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April 22, 1968

Control of Human Spermatogenesis Intrascrotal Temperature

Author Affiliations

From the Rock Reproductive Clinic, Inc., Brookline, Mass.

JAMA. 1968;204(4):290-297. doi:10.1001/jama.1968.03140170006002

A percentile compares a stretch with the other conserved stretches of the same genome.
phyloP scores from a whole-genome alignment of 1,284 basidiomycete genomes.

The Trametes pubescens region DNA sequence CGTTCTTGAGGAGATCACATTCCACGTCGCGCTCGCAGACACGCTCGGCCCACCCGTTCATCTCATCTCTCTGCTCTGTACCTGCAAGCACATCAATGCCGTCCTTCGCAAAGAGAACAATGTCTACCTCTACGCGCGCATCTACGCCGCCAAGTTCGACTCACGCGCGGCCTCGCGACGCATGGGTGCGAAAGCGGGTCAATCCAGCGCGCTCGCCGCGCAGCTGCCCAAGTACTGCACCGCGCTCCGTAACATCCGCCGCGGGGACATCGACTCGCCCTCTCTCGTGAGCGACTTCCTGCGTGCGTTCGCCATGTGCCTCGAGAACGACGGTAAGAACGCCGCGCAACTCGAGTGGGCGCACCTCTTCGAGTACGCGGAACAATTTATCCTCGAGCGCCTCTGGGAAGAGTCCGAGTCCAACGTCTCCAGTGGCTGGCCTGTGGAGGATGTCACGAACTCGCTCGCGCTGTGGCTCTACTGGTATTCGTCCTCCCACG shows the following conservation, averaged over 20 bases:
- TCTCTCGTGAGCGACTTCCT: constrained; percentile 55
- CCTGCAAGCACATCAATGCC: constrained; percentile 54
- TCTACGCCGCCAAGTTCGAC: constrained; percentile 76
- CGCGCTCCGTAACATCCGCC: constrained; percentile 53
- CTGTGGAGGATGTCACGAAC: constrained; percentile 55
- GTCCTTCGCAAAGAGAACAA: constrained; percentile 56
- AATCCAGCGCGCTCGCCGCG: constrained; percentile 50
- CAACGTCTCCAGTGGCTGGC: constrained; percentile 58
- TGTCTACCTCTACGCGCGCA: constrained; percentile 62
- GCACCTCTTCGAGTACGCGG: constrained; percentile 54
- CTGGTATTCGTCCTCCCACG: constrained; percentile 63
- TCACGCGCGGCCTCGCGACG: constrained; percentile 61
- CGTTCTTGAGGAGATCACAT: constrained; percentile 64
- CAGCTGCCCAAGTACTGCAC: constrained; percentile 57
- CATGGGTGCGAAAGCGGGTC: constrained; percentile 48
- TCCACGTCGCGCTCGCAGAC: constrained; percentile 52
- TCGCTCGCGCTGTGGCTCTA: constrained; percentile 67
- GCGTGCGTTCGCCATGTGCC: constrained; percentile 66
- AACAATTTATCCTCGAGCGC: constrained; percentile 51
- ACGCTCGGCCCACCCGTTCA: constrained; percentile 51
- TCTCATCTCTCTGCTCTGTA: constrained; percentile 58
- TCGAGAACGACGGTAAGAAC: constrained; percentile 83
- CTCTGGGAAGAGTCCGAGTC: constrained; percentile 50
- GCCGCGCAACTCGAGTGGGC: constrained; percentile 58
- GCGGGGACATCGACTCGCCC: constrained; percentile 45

Alterations of intrascrotal temperature markedly affect spermatogenesis and sperm counts. In euspermic subjects, scrotal exposure for 30 minutes to a 150-watt electric light bulb resulted in reversal of the scrotal-rectal temperature ratio by a mean of 2.9 C. Such treatment on 14 consecutive days caused depression of spermatogenesis followed by rebounds to temporarily high sperm counts. Application of an ice bag to the scrotum for a mean of about 30 minutes cooled the testicular environment by a mean of 6.9 C. Such cold treatment on 14 consecutive days, beginning not less than 12 days following cessation of exposure to heat, stimulated spermatogenesis without initial inhibition, nearly trebling the mean pretreatment count. Oligospermic subjects responded to both heating and cooling faster and to a relatively greater degree, but less predictably, than did euspermics. The greatest increase in spermatogenesis followed sequential application of heat and cold, which suggested possible therapeusis in oligospermia.